Innovation is one of those topics that often appears as much art as it is science. The very nature of experimentation underlines the unpredictability of the whole process, with the difficulties inherent in understanding which ideas will thrive in the marketplace and which won’t.
So you can imagine that when researchers claim they have developed an algorithm that can predict which innovations will succeed, my ears pricked.
In a recently published paper, Arizona State’s Nadya Bliss describes her work in creating an algorithm that she believes can detect the emergence of innovation in research.
Her model utilizes insights and concepts from electrical engineering, applied mathematics and graph theory to try and identify patterns within large networks.
“Analysis of networks is basically analysis of entities and relationships among them–for example, people and their friends and how they’re interconnected,” she says.
The research team focused their attention on the citations from over 300,000 academics in the developmental biology field.
This data was then cross referenced with extensive data on innovations emerging in this field over a period of time dating back to the 1960s. This included the dates of each breakthrough and the researchers involved in the breakthroughs.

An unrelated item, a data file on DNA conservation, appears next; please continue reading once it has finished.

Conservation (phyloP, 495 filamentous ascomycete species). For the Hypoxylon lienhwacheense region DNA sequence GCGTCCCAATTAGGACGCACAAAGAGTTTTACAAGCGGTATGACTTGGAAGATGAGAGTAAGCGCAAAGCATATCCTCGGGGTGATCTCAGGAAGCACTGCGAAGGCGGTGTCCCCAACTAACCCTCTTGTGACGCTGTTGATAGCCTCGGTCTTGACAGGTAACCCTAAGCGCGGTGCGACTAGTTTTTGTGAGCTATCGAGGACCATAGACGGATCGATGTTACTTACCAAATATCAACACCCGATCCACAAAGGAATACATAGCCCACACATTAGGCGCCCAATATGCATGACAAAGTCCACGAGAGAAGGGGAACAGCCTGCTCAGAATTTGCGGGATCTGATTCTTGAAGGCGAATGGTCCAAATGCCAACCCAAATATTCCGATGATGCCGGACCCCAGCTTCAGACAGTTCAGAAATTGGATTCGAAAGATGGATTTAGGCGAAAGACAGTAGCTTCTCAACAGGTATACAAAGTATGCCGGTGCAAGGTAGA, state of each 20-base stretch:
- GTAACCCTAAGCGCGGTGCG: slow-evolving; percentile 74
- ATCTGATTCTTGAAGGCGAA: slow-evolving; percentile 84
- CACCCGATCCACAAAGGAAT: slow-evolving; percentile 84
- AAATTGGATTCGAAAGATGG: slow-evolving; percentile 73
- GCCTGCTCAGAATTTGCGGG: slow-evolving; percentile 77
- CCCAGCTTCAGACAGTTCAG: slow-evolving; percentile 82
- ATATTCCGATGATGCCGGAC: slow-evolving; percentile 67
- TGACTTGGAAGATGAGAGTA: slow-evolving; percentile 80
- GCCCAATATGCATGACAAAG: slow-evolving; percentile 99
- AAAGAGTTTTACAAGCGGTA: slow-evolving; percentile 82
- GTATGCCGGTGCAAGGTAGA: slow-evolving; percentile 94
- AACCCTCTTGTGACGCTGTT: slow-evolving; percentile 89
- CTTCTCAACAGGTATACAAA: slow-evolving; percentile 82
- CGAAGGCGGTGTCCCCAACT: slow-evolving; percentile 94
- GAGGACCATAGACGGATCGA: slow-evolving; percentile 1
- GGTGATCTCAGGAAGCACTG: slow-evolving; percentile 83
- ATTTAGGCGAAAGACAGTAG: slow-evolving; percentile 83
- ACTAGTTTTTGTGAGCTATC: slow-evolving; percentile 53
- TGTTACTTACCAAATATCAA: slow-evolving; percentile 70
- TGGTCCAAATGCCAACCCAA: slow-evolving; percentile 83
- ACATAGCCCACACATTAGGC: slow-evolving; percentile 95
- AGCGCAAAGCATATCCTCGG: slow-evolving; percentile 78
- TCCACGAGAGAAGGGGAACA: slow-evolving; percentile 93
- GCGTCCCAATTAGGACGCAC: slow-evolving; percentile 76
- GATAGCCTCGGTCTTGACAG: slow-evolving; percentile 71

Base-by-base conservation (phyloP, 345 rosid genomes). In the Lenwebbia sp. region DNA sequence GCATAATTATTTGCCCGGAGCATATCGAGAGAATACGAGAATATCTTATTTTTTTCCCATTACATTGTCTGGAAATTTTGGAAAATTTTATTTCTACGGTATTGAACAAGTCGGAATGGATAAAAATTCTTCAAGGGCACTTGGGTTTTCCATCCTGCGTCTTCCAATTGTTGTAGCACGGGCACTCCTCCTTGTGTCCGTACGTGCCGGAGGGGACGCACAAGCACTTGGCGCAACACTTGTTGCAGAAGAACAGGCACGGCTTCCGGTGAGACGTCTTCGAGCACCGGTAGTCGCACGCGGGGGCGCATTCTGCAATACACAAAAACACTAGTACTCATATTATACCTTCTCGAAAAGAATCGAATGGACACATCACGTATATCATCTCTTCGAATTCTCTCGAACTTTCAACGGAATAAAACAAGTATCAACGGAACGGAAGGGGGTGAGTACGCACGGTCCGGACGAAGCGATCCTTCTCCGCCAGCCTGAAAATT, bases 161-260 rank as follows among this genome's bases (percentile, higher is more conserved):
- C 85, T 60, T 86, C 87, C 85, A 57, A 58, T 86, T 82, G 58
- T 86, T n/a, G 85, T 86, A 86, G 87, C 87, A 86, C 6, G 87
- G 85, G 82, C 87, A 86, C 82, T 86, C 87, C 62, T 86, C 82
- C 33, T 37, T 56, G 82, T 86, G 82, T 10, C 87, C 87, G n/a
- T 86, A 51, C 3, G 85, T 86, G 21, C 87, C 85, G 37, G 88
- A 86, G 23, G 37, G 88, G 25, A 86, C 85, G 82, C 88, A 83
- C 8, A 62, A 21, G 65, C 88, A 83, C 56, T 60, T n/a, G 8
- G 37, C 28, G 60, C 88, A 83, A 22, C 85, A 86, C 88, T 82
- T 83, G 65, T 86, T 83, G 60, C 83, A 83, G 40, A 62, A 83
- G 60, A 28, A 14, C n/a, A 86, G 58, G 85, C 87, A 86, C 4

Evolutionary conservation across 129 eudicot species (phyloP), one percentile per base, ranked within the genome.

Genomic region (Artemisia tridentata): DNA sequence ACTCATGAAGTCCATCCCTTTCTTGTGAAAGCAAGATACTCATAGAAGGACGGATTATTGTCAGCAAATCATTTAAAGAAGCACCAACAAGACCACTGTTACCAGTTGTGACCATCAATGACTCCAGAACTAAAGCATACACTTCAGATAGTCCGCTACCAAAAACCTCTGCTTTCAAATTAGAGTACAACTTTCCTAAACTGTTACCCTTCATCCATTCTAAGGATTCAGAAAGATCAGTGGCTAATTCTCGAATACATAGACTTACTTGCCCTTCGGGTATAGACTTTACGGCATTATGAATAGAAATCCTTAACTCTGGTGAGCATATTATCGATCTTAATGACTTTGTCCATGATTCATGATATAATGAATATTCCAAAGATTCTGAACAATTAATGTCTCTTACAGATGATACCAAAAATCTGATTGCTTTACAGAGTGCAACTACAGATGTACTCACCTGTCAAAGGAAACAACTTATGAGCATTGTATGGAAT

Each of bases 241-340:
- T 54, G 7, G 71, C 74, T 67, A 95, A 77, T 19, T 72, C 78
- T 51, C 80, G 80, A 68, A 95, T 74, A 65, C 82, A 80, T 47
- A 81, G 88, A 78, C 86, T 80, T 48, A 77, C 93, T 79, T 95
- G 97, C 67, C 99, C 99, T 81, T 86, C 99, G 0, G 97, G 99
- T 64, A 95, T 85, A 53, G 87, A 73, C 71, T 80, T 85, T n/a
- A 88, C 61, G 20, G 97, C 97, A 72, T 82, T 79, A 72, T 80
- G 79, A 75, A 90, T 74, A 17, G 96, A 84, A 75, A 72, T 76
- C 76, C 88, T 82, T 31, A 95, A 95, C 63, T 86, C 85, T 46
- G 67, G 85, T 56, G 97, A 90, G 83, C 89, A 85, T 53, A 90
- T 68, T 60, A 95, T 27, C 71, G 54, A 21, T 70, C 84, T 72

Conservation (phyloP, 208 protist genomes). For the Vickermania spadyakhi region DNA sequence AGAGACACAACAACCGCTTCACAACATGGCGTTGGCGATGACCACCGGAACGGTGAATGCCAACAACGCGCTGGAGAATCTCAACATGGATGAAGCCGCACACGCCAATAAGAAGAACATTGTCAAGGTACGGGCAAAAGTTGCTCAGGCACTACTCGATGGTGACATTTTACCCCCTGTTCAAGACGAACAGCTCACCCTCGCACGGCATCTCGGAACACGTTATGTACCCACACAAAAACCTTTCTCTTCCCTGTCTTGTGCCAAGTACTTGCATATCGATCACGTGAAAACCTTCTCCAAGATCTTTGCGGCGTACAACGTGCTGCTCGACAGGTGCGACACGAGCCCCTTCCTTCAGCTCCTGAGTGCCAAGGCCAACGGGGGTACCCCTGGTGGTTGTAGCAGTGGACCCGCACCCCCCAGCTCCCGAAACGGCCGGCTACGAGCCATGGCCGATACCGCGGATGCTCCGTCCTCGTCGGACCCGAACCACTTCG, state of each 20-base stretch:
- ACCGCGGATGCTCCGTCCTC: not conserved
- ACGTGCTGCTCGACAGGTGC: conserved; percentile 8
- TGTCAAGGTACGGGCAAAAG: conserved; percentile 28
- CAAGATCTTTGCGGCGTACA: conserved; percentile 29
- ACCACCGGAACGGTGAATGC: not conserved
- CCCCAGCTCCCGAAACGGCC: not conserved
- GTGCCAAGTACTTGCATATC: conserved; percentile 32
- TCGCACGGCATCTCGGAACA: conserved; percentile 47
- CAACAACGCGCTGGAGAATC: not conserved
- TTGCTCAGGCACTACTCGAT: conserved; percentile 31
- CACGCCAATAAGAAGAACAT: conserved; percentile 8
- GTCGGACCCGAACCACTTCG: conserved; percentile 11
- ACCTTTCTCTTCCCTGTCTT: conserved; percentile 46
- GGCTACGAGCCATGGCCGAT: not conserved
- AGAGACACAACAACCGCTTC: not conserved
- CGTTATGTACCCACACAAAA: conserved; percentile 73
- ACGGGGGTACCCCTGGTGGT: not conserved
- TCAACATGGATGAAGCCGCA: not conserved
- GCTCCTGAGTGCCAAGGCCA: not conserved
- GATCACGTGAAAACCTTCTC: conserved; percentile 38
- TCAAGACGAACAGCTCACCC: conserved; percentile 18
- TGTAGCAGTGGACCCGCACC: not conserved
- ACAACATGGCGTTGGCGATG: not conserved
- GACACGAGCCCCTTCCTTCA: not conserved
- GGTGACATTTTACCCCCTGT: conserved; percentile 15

This data was used to create a filter that can identify patterns within the citation network that the authors believe can be used to predict when innovative breakthroughs will occur.
When the algorithm was tested out on data from 1969 to 1980, the results were largely positive, with the algorithm identifying a number of key individuals that were involved in key breakthroughs during that time.
The algorithm was tested again, this time from data ranging from 1990 to 2000, again with positive results. The authors believe that their algorithm therefore provides a relatively accurate ‘formula for innovation’.
At the moment, the authors are limiting the scope of their findings to things such as directing funding to the right people at the right time.
“One application of this could be working with NSF to continuously track publications and apply the filters to these large networks and see where there are emerging patterns, and maybe detect them before they’ve emerged and identify those as areas of potential in the scientific community,” they say.
Broader application would obviously require much more detailed testing of the algorithm, which is something the researchers are planning to do over the coming year. They believe however, that their findings provide valuable evidence of the importance of working across disciplines.
“One of the things you actually see in publication networks is that a lot of times when there is a major change to the field, there is a set of fields that are touching each other, so authors from different areas end up working together,” they conclude.
So whilst the algorithm isn’t yet capable of predicting when the latest hot consumer product will emerge, it does nonetheless providing an interesting insight into the way breakthroughs occur in scientific research.